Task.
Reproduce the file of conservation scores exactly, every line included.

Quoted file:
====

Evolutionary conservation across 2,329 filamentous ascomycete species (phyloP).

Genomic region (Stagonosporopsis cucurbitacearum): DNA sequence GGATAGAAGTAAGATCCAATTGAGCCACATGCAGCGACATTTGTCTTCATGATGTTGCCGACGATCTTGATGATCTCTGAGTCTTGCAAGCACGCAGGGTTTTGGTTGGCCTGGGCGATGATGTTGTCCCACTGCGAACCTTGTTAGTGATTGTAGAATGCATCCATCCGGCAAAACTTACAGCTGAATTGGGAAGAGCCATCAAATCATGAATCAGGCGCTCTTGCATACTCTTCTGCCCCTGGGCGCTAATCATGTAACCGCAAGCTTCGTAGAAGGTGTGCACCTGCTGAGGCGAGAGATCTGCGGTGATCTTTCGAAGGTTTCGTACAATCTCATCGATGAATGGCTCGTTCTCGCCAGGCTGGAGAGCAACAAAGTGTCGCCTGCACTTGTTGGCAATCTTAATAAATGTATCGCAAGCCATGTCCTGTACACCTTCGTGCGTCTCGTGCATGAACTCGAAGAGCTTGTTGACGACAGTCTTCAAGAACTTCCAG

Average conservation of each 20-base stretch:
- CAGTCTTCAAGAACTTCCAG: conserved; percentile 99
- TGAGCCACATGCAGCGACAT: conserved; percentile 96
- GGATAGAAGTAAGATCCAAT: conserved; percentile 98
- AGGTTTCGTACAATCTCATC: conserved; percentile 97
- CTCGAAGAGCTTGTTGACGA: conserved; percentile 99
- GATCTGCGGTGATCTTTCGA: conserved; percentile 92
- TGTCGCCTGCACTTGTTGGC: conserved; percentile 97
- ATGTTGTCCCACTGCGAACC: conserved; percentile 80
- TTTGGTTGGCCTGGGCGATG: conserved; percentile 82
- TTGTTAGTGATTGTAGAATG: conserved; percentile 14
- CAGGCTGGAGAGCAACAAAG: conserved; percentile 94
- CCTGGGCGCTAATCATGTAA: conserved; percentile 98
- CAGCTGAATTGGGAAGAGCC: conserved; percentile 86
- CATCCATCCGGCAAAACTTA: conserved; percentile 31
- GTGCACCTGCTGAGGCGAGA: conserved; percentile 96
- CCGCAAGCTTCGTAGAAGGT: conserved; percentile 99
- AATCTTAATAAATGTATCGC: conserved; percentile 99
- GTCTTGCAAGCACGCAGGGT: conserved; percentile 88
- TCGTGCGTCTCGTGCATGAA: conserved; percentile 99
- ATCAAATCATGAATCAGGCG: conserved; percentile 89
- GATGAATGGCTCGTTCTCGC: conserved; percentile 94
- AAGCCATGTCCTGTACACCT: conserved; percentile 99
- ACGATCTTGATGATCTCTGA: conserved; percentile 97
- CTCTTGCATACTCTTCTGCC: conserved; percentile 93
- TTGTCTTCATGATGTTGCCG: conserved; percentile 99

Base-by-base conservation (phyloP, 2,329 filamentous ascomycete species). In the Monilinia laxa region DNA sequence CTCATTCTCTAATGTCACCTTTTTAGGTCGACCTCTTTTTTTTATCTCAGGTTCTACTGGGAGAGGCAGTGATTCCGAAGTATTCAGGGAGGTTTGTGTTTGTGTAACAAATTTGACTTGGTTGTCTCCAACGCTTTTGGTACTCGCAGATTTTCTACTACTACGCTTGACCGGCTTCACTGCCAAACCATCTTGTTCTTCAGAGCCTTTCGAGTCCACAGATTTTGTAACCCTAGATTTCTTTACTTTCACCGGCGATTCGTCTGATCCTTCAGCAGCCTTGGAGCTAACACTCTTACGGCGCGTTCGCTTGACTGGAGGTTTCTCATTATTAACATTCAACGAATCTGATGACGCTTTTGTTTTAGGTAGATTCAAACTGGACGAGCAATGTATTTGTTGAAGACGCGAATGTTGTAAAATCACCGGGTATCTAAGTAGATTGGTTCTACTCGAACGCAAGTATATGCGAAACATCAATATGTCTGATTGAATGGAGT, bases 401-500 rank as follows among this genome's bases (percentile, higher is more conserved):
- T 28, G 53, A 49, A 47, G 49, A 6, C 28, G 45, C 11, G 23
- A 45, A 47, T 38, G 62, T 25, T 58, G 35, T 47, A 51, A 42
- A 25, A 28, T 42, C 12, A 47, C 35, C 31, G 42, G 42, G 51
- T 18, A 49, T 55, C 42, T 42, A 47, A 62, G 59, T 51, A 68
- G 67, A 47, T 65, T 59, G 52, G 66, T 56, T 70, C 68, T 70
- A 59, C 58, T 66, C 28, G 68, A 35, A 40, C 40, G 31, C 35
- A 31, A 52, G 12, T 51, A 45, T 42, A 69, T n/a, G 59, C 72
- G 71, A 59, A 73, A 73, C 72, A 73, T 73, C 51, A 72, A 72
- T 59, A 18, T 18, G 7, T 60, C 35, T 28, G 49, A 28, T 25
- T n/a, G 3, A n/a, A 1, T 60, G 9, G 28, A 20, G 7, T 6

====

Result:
Evolutionary conservation across 2,329 filamentous ascomycete species (phyloP).

Genomic region (Stagonosporopsis cucurbitacearum): DNA sequence GGATAGAAGTAAGATCCAATTGAGCCACATGCAGCGACATTTGTCTTCATGATGTTGCCGACGATCTTGATGATCTCTGAGTCTTGCAAGCACGCAGGGTTTTGGTTGGCCTGGGCGATGATGTTGTCCCACTGCGAACCTTGTTAGTGATTGTAGAATGCATCCATCCGGCAAAACTTACAGCTGAATTGGGAAGAGCCATCAAATCATGAATCAGGCGCTCTTGCATACTCTTCTGCCCCTGGGCGCTAATCATGTAACCGCAAGCTTCGTAGAAGGTGTGCACCTGCTGAGGCGAGAGATCTGCGGTGATCTTTCGAAGGTTTCGTACAATCTCATCGATGAATGGCTCGTTCTCGCCAGGCTGGAGAGCAACAAAGTGTCGCCTGCACTTGTTGGCAATCTTAATAAATGTATCGCAAGCCATGTCCTGTACACCTTCGTGCGTCTCGTGCATGAACTCGAAGAGCTTGTTGACGACAGTCTTCAAGAACTTCCAG

Average conservation of each 20-base stretch:
- CAGTCTTCAAGAACTTCCAG: conserved; percentile 99
- TGAGCCACATGCAGCGACAT: conserved; percentile 96
- GGATAGAAGTAAGATCCAAT: conserved; percentile 98
- AGGTTTCGTACAATCTCATC: conserved; percentile 97
- CTCGAAGAGCTTGTTGACGA: conserved; percentile 99
- GATCTGCGGTGATCTTTCGA: conserved; percentile 92
- TGTCGCCTGCACTTGTTGGC: conserved; percentile 97
- ATGTTGTCCCACTGCGAACC: conserved; percentile 80
- TTTGGTTGGCCTGGGCGATG: conserved; percentile 82
- TTGTTAGTGATTGTAGAATG: conserved; percentile 14
- CAGGCTGGAGAGCAACAAAG: conserved; percentile 94
- CCTGGGCGCTAATCATGTAA: conserved; percentile 98
- CAGCTGAATTGGGAAGAGCC: conserved; percentile 86
- CATCCATCCGGCAAAACTTA: conserved; percentile 31
- GTGCACCTGCTGAGGCGAGA: conserved; percentile 96
- CCGCAAGCTTCGTAGAAGGT: conserved; percentile 99
- AATCTTAATAAATGTATCGC: conserved; percentile 99
- GTCTTGCAAGCACGCAGGGT: conserved; percentile 88
- TCGTGCGTCTCGTGCATGAA: conserved; percentile 99
- ATCAAATCATGAATCAGGCG: conserved; percentile 89
- GATGAATGGCTCGTTCTCGC: conserved; percentile 94
- AAGCCATGTCCTGTACACCT: conserved; percentile 99
- ACGATCTTGATGATCTCTGA: conserved; percentile 97
- CTCTTGCATACTCTTCTGCC: conserved; percentile 93
- TTGTCTTCATGATGTTGCCG: conserved; percentile 99

Base-by-base conservation (phyloP, 2,329 filamentous ascomycete species). In the Monilinia laxa region DNA sequence CTCATTCTCTAATGTCACCTTTTTAGGTCGACCTCTTTTTTTTATCTCAGGTTCTACTGGGAGAGGCAGTGATTCCGAAGTATTCAGGGAGGTTTGTGTTTGTGTAACAAATTTGACTTGGTTGTCTCCAACGCTTTTGGTACTCGCAGATTTTCTACTACTACGCTTGACCGGCTTCACTGCCAAACCATCTTGTTCTTCAGAGCCTTTCGAGTCCACAGATTTTGTAACCCTAGATTTCTTTACTTTCACCGGCGATTCGTCTGATCCTTCAGCAGCCTTGGAGCTAACACTCTTACGGCGCGTTCGCTTGACTGGAGGTTTCTCATTATTAACATTCAACGAATCTGATGACGCTTTTGTTTTAGGTAGATTCAAACTGGACGAGCAATGTATTTGTTGAAGACGCGAATGTTGTAAAATCACCGGGTATCTAAGTAGATTGGTTCTACTCGAACGCAAGTATATGCGAAACATCAATATGTCTGATTGAATGGAGT, bases 401-500 rank as follows among this genome's bases (percentile, higher is more conserved):
- T 28, G 53, A 49, A 47, G 49, A 6, C 28, G 45, C 11, G 23
- A 45, A 47, T 38, G 62, T 25, T 58, G 35, T 47, A 51, A 42
- A 25, A 28, T 42, C 12, A 47, C 35, C 31, G 42, G 42, G 51
- T 18, A 49, T 55, C 42, T 42, A 47, A 62, G 59, T 51, A 68
- G 67, A 47, T 65, T 59, G 52, G 66, T 56, T 70, C 68, T 70
- A 59, C 58, T 66, C 28, G 68, A 35, A 40, C 40, G 31, C 35
- A 31, A 52, G 12, T 51, A 45, T 42, A 69, T n/a, G 59, C 72
- G 71, A 59, A 73, A 73, C 72, A 73, T 73, C 51, A 72, A 72
- T 59, A 18, T 18, G 7, T 60, C 35, T 28, G 49, A 28, T 25
- T n/a, G 3, A n/a, A 1, T 60, G 9, G 28, A 20, G 7, T 6